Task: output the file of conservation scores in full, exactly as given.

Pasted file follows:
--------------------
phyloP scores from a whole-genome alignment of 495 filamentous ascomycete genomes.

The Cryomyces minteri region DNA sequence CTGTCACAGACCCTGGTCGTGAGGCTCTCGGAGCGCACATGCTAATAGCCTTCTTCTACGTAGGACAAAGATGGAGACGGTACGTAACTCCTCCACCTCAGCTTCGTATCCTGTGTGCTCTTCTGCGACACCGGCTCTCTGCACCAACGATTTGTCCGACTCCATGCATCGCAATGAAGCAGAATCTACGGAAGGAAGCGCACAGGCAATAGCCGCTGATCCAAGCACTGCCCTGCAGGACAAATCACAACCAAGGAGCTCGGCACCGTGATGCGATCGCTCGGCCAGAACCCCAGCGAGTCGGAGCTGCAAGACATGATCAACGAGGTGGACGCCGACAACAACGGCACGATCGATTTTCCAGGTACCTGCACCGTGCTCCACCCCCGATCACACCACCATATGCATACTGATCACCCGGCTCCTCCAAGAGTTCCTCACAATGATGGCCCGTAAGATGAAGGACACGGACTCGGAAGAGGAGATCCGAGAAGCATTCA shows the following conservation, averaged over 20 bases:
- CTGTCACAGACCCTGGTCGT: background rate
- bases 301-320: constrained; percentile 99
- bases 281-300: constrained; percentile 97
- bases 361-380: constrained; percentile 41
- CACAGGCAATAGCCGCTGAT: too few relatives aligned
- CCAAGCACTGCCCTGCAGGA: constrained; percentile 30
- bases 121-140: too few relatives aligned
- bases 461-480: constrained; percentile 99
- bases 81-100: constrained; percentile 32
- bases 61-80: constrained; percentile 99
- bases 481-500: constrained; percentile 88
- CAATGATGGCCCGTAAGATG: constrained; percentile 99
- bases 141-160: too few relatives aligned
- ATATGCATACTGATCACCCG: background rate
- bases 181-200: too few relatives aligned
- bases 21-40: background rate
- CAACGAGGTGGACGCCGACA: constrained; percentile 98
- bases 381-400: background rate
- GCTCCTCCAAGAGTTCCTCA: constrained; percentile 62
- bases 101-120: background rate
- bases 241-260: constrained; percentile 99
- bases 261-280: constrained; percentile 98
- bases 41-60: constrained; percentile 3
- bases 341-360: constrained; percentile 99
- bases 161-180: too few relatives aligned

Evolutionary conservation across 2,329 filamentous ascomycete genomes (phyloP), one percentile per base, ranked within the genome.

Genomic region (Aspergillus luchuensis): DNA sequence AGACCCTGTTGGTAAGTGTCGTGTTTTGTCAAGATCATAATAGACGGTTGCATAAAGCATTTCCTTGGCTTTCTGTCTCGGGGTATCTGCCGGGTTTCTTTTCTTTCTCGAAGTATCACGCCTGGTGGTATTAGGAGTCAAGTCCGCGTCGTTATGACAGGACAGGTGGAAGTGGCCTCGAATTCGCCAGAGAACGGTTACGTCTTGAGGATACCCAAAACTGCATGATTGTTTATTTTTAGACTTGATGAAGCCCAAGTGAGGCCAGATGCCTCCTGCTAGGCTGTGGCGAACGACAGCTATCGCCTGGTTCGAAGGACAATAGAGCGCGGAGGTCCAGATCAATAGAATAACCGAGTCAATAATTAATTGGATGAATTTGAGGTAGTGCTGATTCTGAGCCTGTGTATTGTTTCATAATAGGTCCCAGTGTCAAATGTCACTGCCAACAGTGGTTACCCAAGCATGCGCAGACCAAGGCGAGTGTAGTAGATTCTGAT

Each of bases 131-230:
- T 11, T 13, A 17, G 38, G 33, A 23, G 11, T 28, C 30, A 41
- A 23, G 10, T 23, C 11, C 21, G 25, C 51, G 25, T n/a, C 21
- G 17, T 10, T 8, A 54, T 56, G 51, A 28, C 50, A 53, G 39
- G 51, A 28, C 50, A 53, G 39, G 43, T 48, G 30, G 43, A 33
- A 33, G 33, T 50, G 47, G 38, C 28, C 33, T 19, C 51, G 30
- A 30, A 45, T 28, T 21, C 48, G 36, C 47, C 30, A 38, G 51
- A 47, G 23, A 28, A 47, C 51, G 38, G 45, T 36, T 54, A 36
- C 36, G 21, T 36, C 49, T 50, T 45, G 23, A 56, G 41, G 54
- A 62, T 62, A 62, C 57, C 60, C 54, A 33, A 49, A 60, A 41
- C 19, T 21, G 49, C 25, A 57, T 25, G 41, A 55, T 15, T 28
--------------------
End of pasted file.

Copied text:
phyloP scores from a whole-genome alignment of 495 filamentous ascomycete genomes.

The Cryomyces minteri region DNA sequence CTGTCACAGACCCTGGTCGTGAGGCTCTCGGAGCGCACATGCTAATAGCCTTCTTCTACGTAGGACAAAGATGGAGACGGTACGTAACTCCTCCACCTCAGCTTCGTATCCTGTGTGCTCTTCTGCGACACCGGCTCTCTGCACCAACGATTTGTCCGACTCCATGCATCGCAATGAAGCAGAATCTACGGAAGGAAGCGCACAGGCAATAGCCGCTGATCCAAGCACTGCCCTGCAGGACAAATCACAACCAAGGAGCTCGGCACCGTGATGCGATCGCTCGGCCAGAACCCCAGCGAGTCGGAGCTGCAAGACATGATCAACGAGGTGGACGCCGACAACAACGGCACGATCGATTTTCCAGGTACCTGCACCGTGCTCCACCCCCGATCACACCACCATATGCATACTGATCACCCGGCTCCTCCAAGAGTTCCTCACAATGATGGCCCGTAAGATGAAGGACACGGACTCGGAAGAGGAGATCCGAGAAGCATTCA shows the following conservation, averaged over 20 bases:
- CTGTCACAGACCCTGGTCGT: background rate
- bases 301-320: constrained; percentile 99
- bases 281-300: constrained; percentile 97
- bases 361-380: constrained; percentile 41
- CACAGGCAATAGCCGCTGAT: too few relatives aligned
- CCAAGCACTGCCCTGCAGGA: constrained; percentile 30
- bases 121-140: too few relatives aligned
- bases 461-480: constrained; percentile 99
- bases 81-100: constrained; percentile 32
- bases 61-80: constrained; percentile 99
- bases 481-500: constrained; percentile 88
- CAATGATGGCCCGTAAGATG: constrained; percentile 99
- bases 141-160: too few relatives aligned
- ATATGCATACTGATCACCCG: background rate
- bases 181-200: too few relatives aligned
- bases 21-40: background rate
- CAACGAGGTGGACGCCGACA: constrained; percentile 98
- bases 381-400: background rate
- GCTCCTCCAAGAGTTCCTCA: constrained; percentile 62
- bases 101-120: background rate
- bases 241-260: constrained; percentile 99
- bases 261-280: constrained; percentile 98
- bases 41-60: constrained; percentile 3
- bases 341-360: constrained; percentile 99
- bases 161-180: too few relatives aligned

Evolutionary conservation across 2,329 filamentous ascomycete genomes (phyloP), one percentile per base, ranked within the genome.

Genomic region (Aspergillus luchuensis): DNA sequence AGACCCTGTTGGTAAGTGTCGTGTTTTGTCAAGATCATAATAGACGGTTGCATAAAGCATTTCCTTGGCTTTCTGTCTCGGGGTATCTGCCGGGTTTCTTTTCTTTCTCGAAGTATCACGCCTGGTGGTATTAGGAGTCAAGTCCGCGTCGTTATGACAGGACAGGTGGAAGTGGCCTCGAATTCGCCAGAGAACGGTTACGTCTTGAGGATACCCAAAACTGCATGATTGTTTATTTTTAGACTTGATGAAGCCCAAGTGAGGCCAGATGCCTCCTGCTAGGCTGTGGCGAACGACAGCTATCGCCTGGTTCGAAGGACAATAGAGCGCGGAGGTCCAGATCAATAGAATAACCGAGTCAATAATTAATTGGATGAATTTGAGGTAGTGCTGATTCTGAGCCTGTGTATTGTTTCATAATAGGTCCCAGTGTCAAATGTCACTGCCAACAGTGGTTACCCAAGCATGCGCAGACCAAGGCGAGTGTAGTAGATTCTGAT

Each of bases 131-230:
- T 11, T 13, A 17, G 38, G 33, A 23, G 11, T 28, C 30, A 41
- A 23, G 10, T 23, C 11, C 21, G 25, C 51, G 25, T n/a, C 21
- G 17, T 10, T 8, A 54, T 56, G 51, A 28, C 50, A 53, G 39
- G 51, A 28, C 50, A 53, G 39, G 43, T 48, G 30, G 43, A 33
- A 33, G 33, T 50, G 47, G 38, C 28, C 33, T 19, C 51, G 30
- A 30, A 45, T 28, T 21, C 48, G 36, C 47, C 30, A 38, G 51
- A 47, G 23, A 28, A 47, C 51, G 38, G 45, T 36, T 54, A 36
- C 36, G 21, T 36, C 49, T 50, T 45, G 23, A 56, G 41, G 54
- A 62, T 62, A 62, C 57, C 60, C 54, A 33, A 49, A 60, A 41
- C 19, T 21, G 49, C 25, A 57, T 25, G 41, A 55, T 15, T 28